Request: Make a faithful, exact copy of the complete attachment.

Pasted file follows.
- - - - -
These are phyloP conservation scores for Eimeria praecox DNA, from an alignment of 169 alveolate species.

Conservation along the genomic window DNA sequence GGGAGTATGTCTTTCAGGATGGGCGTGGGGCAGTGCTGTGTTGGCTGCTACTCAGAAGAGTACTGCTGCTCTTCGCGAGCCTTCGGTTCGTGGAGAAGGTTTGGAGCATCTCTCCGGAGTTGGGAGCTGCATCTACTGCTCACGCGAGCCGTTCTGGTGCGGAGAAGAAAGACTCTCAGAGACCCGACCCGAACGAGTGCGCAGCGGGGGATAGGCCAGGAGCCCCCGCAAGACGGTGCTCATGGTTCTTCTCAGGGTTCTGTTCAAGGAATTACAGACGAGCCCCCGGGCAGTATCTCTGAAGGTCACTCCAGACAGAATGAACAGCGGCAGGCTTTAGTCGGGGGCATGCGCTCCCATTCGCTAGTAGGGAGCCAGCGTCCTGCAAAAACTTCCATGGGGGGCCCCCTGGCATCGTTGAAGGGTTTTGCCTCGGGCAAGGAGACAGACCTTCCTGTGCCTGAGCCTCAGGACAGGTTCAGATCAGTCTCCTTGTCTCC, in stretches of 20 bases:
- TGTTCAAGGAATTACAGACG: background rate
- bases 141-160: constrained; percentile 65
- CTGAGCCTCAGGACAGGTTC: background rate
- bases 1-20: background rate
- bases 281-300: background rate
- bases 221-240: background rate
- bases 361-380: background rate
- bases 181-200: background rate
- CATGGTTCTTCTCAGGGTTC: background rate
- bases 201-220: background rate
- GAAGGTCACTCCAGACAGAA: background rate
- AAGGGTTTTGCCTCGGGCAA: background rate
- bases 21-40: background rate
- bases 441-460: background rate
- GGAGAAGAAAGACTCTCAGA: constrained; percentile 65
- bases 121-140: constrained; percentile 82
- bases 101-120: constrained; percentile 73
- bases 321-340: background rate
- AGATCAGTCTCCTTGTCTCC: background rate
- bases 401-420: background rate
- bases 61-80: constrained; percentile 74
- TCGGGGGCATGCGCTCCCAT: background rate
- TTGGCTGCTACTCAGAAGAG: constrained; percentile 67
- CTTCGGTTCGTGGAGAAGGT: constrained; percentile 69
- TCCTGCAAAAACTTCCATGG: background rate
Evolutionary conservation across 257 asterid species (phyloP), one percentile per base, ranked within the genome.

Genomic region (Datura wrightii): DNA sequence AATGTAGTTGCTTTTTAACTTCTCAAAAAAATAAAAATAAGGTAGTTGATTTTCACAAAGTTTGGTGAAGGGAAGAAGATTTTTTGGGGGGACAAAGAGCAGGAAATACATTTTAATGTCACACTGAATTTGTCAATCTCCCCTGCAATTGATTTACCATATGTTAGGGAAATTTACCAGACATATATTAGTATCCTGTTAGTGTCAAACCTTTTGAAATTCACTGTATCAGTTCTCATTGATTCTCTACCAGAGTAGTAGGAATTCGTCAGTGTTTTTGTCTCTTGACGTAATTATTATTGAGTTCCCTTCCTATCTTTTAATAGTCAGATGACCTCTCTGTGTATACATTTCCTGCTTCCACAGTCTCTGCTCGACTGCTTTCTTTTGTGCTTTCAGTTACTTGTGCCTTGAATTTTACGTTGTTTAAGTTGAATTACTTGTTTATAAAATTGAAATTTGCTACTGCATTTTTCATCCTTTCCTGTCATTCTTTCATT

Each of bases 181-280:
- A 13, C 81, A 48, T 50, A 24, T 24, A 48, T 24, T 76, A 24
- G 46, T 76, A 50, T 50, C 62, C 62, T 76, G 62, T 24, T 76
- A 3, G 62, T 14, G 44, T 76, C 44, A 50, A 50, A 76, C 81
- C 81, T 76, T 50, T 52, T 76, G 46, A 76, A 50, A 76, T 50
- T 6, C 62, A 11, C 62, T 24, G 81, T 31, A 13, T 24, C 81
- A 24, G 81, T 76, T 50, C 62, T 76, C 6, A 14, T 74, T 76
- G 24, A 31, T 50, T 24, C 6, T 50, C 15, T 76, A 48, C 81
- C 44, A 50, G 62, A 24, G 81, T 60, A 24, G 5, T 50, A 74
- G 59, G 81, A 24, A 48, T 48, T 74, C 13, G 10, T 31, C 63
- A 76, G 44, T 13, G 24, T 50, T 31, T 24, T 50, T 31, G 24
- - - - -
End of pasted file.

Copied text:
These are phyloP conservation scores for Eimeria praecox DNA, from an alignment of 169 alveolate species.

Conservation along the genomic window DNA sequence GGGAGTATGTCTTTCAGGATGGGCGTGGGGCAGTGCTGTGTTGGCTGCTACTCAGAAGAGTACTGCTGCTCTTCGCGAGCCTTCGGTTCGTGGAGAAGGTTTGGAGCATCTCTCCGGAGTTGGGAGCTGCATCTACTGCTCACGCGAGCCGTTCTGGTGCGGAGAAGAAAGACTCTCAGAGACCCGACCCGAACGAGTGCGCAGCGGGGGATAGGCCAGGAGCCCCCGCAAGACGGTGCTCATGGTTCTTCTCAGGGTTCTGTTCAAGGAATTACAGACGAGCCCCCGGGCAGTATCTCTGAAGGTCACTCCAGACAGAATGAACAGCGGCAGGCTTTAGTCGGGGGCATGCGCTCCCATTCGCTAGTAGGGAGCCAGCGTCCTGCAAAAACTTCCATGGGGGGCCCCCTGGCATCGTTGAAGGGTTTTGCCTCGGGCAAGGAGACAGACCTTCCTGTGCCTGAGCCTCAGGACAGGTTCAGATCAGTCTCCTTGTCTCC, in stretches of 20 bases:
- TGTTCAAGGAATTACAGACG: background rate
- bases 141-160: constrained; percentile 65
- CTGAGCCTCAGGACAGGTTC: background rate
- bases 1-20: background rate
- bases 281-300: background rate
- bases 221-240: background rate
- bases 361-380: background rate
- bases 181-200: background rate
- CATGGTTCTTCTCAGGGTTC: background rate
- bases 201-220: background rate
- GAAGGTCACTCCAGACAGAA: background rate
- AAGGGTTTTGCCTCGGGCAA: background rate
- bases 21-40: background rate
- bases 441-460: background rate
- GGAGAAGAAAGACTCTCAGA: constrained; percentile 65
- bases 121-140: constrained; percentile 82
- bases 101-120: constrained; percentile 73
- bases 321-340: background rate
- AGATCAGTCTCCTTGTCTCC: background rate
- bases 401-420: background rate
- bases 61-80: constrained; percentile 74
- TCGGGGGCATGCGCTCCCAT: background rate
- TTGGCTGCTACTCAGAAGAG: constrained; percentile 67
- CTTCGGTTCGTGGAGAAGGT: constrained; percentile 69
- TCCTGCAAAAACTTCCATGG: background rate
Evolutionary conservation across 257 asterid species (phyloP), one percentile per base, ranked within the genome.

Genomic region (Datura wrightii): DNA sequence AATGTAGTTGCTTTTTAACTTCTCAAAAAAATAAAAATAAGGTAGTTGATTTTCACAAAGTTTGGTGAAGGGAAGAAGATTTTTTGGGGGGACAAAGAGCAGGAAATACATTTTAATGTCACACTGAATTTGTCAATCTCCCCTGCAATTGATTTACCATATGTTAGGGAAATTTACCAGACATATATTAGTATCCTGTTAGTGTCAAACCTTTTGAAATTCACTGTATCAGTTCTCATTGATTCTCTACCAGAGTAGTAGGAATTCGTCAGTGTTTTTGTCTCTTGACGTAATTATTATTGAGTTCCCTTCCTATCTTTTAATAGTCAGATGACCTCTCTGTGTATACATTTCCTGCTTCCACAGTCTCTGCTCGACTGCTTTCTTTTGTGCTTTCAGTTACTTGTGCCTTGAATTTTACGTTGTTTAAGTTGAATTACTTGTTTATAAAATTGAAATTTGCTACTGCATTTTTCATCCTTTCCTGTCATTCTTTCATT

Each of bases 181-280:
- A 13, C 81, A 48, T 50, A 24, T 24, A 48, T 24, T 76, A 24
- G 46, T 76, A 50, T 50, C 62, C 62, T 76, G 62, T 24, T 76
- A 3, G 62, T 14, G 44, T 76, C 44, A 50, A 50, A 76, C 81
- C 81, T 76, T 50, T 52, T 76, G 46, A 76, A 50, A 76, T 50
- T 6, C 62, A 11, C 62, T 24, G 81, T 31, A 13, T 24, C 81
- A 24, G 81, T 76, T 50, C 62, T 76, C 6, A 14, T 74, T 76
- G 24, A 31, T 50, T 24, C 6, T 50, C 15, T 76, A 48, C 81
- C 44, A 50, G 62, A 24, G 81, T 60, A 24, G 5, T 50, A 74
- G 59, G 81, A 24, A 48, T 48, T 74, C 13, G 10, T 31, C 63
- A 76, G 44, T 13, G 24, T 50, T 31, T 24, T 50, T 31, G 24